As other reviews here make clear, this is a powerful book that demands a rethinking of the assumptions of some earlier scholars that the gospels were written for isolated communities. Bauckham's work calls these theories into question, and demonstrates that such theories are almost entirely speculative and do not rest on any kind of real proof. Unfortunately much of this earlier speculative scholarship has led mainstream readers to believe that the gospels are not reliable accounts of the life of Jesus and that they were indeed fakes. Bauckham urges a much more responsible approach to Gospel scholarship. Highly recommended, along with Bauckham's many other books.
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8 of 11 people found the following review helpful By Charles F. Taylor on September 11, 2007
Format: Paperback
Professor Bauckham is responsible for this excellent book which undermines the current scholarly idea that the Gospels each were written for narrow, select audiences. The logic and background information team up to dispel the modern myth of isolated Gospel communities, each with its own theology. He compellingly demonstrates that the Gospels were written for all Christians (hence, the title) and for those interested in Christianity.
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A major assumption of Gospel scholarship over the last half-century is the idea that each Gospel was written for a specific Christian audience, either a church or group of churches, and especially for the "communities" in which the evangelists resided. Gospel study therefore has focused on the distinguishing characteristics of these unmentioned communities to which each of the Gospels was supposedly addressed, with the assumption that these audiences are key to understanding the Gospels. Richard Bauckham's book, The Gospels for All Christians: Rethinking the Gospel Audiences, is a groundbreaking collection of essays that challenges these deeply rooted assumptions.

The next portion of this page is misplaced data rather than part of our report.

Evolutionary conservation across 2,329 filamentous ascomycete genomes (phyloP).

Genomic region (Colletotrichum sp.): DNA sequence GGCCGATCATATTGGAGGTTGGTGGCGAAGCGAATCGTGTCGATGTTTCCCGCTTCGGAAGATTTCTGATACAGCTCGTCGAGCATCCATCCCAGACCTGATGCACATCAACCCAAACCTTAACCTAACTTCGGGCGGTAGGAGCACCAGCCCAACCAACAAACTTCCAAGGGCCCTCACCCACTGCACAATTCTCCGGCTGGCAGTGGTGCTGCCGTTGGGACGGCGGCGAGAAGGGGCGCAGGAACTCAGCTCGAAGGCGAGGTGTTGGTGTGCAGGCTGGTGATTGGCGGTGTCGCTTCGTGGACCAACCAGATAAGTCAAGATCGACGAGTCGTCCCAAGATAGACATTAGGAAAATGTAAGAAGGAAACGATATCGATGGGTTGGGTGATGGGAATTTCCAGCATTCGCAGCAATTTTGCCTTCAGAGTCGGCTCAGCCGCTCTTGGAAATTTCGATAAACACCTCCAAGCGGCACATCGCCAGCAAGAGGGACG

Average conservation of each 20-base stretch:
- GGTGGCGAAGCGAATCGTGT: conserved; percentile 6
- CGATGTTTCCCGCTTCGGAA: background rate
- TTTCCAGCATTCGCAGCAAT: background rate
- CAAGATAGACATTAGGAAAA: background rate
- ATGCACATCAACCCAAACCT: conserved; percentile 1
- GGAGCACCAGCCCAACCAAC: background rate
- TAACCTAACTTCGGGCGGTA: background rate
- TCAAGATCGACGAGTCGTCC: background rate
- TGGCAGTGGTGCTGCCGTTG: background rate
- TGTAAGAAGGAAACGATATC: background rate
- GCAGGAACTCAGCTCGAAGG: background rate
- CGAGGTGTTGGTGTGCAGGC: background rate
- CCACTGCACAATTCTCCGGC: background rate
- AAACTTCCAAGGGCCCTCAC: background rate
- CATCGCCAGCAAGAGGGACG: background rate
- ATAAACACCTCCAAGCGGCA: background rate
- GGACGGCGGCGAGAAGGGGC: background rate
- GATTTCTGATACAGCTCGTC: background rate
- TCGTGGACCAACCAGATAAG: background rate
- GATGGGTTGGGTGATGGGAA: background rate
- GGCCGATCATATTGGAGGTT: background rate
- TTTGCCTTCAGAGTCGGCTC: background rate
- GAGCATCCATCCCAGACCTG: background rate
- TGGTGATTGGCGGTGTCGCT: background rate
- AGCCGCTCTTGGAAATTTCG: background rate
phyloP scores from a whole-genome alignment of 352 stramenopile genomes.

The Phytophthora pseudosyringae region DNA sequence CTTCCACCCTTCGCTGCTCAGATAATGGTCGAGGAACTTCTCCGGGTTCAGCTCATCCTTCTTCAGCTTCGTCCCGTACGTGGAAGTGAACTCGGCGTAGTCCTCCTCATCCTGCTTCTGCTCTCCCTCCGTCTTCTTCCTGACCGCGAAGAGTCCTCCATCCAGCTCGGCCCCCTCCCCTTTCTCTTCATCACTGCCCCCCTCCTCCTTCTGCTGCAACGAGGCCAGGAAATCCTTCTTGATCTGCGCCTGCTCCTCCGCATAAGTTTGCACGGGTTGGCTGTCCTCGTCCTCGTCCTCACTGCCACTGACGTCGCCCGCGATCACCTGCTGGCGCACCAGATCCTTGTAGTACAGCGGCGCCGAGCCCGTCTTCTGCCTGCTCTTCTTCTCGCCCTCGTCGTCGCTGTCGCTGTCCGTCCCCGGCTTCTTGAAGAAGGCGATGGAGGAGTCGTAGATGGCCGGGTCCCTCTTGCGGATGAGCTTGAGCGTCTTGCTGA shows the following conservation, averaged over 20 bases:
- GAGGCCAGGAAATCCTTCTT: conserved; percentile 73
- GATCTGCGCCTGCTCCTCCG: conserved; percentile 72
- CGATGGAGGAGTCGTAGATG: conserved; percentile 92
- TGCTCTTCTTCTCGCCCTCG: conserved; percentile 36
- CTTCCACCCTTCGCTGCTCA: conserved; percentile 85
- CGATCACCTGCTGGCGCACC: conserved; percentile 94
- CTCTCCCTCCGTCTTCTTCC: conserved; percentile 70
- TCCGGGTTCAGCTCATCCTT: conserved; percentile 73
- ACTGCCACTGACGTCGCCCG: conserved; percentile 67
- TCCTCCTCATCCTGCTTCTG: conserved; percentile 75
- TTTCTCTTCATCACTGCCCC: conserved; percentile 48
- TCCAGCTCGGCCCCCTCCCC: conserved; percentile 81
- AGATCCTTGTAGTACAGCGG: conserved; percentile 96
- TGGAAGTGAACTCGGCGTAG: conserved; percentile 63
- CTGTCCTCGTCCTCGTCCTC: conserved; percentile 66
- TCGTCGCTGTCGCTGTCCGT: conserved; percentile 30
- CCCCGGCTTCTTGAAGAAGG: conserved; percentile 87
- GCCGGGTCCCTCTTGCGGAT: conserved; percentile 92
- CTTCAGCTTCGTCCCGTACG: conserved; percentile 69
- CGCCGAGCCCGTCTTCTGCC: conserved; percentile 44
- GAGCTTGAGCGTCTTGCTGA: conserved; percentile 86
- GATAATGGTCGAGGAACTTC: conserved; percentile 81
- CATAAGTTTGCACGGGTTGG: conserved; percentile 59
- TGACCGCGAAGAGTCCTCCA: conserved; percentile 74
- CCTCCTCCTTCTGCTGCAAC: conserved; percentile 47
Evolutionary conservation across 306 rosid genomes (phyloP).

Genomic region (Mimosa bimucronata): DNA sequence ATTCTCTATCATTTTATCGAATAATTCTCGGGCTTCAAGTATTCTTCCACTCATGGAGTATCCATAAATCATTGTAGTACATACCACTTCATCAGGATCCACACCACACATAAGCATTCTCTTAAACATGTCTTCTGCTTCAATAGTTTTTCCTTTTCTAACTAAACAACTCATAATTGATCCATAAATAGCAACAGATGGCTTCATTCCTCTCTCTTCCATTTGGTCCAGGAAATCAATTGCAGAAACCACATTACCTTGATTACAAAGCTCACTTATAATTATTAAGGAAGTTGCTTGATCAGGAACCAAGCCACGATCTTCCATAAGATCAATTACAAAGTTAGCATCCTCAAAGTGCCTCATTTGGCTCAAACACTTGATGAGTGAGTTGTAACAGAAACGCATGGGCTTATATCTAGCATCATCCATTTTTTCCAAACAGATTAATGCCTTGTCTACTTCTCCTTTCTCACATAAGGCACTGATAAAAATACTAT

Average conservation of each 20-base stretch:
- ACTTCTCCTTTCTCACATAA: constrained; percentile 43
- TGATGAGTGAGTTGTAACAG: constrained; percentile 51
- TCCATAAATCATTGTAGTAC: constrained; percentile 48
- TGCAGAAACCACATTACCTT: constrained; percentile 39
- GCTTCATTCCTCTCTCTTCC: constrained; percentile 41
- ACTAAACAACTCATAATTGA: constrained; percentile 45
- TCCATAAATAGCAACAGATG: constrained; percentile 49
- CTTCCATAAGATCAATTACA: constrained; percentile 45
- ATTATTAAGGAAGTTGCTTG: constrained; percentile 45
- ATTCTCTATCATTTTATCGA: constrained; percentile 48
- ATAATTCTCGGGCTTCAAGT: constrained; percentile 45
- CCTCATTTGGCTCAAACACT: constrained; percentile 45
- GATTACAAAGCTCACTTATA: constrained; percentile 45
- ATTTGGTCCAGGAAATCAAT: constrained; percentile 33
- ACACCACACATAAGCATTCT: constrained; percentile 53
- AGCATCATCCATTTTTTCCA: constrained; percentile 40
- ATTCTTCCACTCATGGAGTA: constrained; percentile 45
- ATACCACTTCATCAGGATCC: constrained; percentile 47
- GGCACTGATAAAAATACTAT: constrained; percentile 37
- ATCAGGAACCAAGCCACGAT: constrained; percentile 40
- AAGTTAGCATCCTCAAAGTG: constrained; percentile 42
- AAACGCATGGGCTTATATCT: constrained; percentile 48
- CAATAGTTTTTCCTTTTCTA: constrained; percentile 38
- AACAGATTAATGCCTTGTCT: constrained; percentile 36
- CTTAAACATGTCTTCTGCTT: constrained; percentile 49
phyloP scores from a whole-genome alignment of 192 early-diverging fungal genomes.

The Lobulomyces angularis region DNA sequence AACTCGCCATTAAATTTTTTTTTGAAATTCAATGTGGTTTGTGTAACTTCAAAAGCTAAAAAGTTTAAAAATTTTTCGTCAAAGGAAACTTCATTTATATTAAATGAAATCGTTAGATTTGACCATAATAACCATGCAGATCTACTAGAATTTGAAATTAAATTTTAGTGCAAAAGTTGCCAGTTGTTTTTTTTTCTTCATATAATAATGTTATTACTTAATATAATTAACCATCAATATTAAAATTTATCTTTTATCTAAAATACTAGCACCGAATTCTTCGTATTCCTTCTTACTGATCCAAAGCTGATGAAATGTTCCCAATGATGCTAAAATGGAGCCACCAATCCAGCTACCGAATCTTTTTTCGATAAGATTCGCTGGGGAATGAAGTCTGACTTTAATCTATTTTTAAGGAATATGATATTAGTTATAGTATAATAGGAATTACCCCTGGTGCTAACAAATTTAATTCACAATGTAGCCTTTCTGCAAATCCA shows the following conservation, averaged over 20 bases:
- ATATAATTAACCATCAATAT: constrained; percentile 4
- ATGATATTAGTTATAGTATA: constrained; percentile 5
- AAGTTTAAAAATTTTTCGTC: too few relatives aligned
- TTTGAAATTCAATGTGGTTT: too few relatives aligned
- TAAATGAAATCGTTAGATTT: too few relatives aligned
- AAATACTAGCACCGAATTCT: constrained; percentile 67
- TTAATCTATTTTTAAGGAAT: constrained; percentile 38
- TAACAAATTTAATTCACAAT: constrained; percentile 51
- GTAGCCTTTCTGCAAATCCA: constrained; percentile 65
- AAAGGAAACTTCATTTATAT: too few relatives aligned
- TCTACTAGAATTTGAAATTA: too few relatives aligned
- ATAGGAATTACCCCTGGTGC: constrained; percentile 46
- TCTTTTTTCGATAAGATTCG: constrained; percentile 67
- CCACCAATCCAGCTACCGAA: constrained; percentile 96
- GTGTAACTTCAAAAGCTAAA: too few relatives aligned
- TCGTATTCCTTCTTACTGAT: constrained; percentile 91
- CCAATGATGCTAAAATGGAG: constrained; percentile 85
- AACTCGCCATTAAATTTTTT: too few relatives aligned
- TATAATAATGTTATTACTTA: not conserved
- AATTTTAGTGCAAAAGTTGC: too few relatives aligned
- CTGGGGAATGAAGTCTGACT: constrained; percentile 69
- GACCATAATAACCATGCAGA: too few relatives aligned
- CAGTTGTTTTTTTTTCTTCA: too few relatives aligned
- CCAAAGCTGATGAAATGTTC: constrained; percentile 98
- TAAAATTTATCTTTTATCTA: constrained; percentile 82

The authors contend that the Gospel writers expected their works to circulate among the churches and therefore had no specific Christian audience in mind. Bauckham's essay leads off the book, stressing the sheer lack of evidence for the theory that the Gospels were addressed to specific Christian communities. He cites six reasons for rejecting this model, most notably that the early Christian communities were highly mobile groups that often transcended the local church, that maintained active communication networks over a broad are of the Mediterranean world, and engaged in the practice of sending letters to other churches.

The essay that makes up the second chapter highlights the importance of hospitality in the early church and the relative speed with which early Christian documents would have been circulated. The third chapter describes ancient book making and the commercial book trade. The fourth chapter describes the Gospels as biographies.